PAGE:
As the effects of climate change become increasingly tangible, sustainability has become part of the conversation but has yet to implant itself firmly on the corporate agenda. The watch industry is a perfect illustration. While a handful of brands are leading by example, others have been slow to implement the critical paradigm shift. Some of these pioneering brands were at the Watch Forum, organised by Watches and Culture on September 13, to share their experience and encourage other industry players to embark on their journey to greater sustainability.
IWC, which recently published its fourth biannual sustainability report, titled Engineering Beyond Time – Navigating Our Sustainable Future, took the floor first. “Sustainability drives everything we do, and while it’s easy for us to say that today, this is a journey we began more than a decade ago, starting with our supply chain,” said Franziska Gsell, IWC’s Chief Marketing Officer and Sustainability Committee Chair. “Our action now focuses on three pillars. First transparency, which is the key to all our efforts. We absolutely have to show what we do and how we do it. Next circularity, ensuring that our watches are built to last for multiple lifetimes. Then responsibility and taking mindful action, such as adapting our internal processes in line with certified codes of good practices.”
Oris, which last year became carbon-neutral, was also invited to talk about its sustainability journey. As CEO Rolf Studer explained, this too is about responsibility and becoming a citizen in the sense Jean-Jacques Rousseau intended: one who enters into a social contract in order to serve the general will. “This sense of responsibility first led us to support environmental projects with our dive watches. That was several years ago already. From there, we gradually widened our vision to include our production methods, sourcing and, of course, our carbon footprint. Progress must be based on measurable data if we are to move ahead and engage the entire company. You’ll often hear me say that responsibility is an attitude. Whereas we used to get together to drink champagne at product launches, we now get together to help with beach clean-ups. That’s all down to a change in attitude.”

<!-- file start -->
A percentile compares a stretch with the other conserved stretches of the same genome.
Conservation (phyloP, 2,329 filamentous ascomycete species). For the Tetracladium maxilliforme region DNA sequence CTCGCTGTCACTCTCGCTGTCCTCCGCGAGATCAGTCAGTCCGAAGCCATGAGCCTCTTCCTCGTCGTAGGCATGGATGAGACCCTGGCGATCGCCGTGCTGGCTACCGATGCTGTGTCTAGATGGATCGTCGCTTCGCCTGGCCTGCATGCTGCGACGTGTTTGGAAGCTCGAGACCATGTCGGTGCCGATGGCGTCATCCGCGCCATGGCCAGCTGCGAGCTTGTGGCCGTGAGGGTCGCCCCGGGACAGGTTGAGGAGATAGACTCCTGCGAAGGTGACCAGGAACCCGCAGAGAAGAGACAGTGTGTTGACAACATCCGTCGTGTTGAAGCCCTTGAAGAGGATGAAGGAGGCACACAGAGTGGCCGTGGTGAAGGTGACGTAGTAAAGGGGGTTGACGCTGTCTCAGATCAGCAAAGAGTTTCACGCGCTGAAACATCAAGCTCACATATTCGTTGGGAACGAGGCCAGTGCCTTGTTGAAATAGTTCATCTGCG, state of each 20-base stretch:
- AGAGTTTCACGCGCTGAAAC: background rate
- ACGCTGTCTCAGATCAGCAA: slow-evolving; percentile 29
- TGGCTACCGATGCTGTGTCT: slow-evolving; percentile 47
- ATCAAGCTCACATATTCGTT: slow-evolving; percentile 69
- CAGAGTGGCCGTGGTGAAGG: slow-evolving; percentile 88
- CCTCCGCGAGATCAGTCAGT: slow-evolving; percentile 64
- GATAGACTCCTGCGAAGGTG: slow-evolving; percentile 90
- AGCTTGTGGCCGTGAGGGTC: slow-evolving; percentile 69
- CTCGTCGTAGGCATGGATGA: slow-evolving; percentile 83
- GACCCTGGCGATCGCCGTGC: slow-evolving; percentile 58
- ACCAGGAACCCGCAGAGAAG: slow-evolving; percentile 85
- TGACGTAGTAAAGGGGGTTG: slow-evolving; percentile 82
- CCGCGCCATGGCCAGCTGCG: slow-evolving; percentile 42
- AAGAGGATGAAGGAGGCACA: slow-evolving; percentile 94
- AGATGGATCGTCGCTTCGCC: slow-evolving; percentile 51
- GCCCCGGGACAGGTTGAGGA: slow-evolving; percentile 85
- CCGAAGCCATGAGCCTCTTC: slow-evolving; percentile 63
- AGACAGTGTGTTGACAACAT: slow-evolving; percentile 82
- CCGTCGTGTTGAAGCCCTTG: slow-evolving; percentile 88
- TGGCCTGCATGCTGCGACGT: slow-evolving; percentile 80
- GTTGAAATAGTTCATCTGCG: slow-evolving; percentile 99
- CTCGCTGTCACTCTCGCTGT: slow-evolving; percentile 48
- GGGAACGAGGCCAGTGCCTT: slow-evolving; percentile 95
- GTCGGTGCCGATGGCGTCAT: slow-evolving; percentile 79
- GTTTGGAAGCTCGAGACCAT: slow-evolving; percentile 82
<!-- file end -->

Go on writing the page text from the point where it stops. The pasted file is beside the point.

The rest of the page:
A collaborative mindset
As emphasised by the founders of the Watch & Jewellery Initiative 2030, which aims to unite stakeholders behind a common objective, the industry must also work alongside non-governmental organisations, in particular those that are active in the field. One such organisation is the Swiss Better Gold Association, a non-profit which has the support of Switzerland’s State Secretariat for Economic Affairs (SECO). Its purpose is to improve working and living conditions for artisanal and small-scale gold mining communities, and to enable the creation of responsible supply chains from these operations to the Swiss market. “Everything we do, we do it with a collaborative mindset,” said Diana Culillas, Secretary General of the Association. “We collaborate with gold producers. We offer them a price incentive and encourage sustainable development within their communities. We promote transparency and traceability of the mined gold as a way to prevent corruption, violation of human rights and financing of conflicts. We also collaborate with governments who, through SECO, facilitate our work. It would be impossible for us to move forward on these matters alone.”
Speaking of collaboration, IWC recently announced its partnership with supermodel and environmentalist Gisele Bündchen, who serves as a Goodwill Ambassador for the United Nations Environment Programme where she engages with causes that advocate for biodiversity and wildlife. “We have made sufficient progress on our sustainability journey to welcome Gisele Bündchen as an advisor on our Sustainability Committee. The role of the Committee is to question everything we do and set sustainability objectives,” explained Franziska Gsell. “The aim is to engage the entire organisation, knowing how much amazing energy comes from staff.” Throw in some celebrity aura and you have a winning formula to turn the watch industry into an agent for change before, in the words of Gerard Bos from the IUCN Global Business and Biodiversity Programme, “the system collapses through lack of energy.”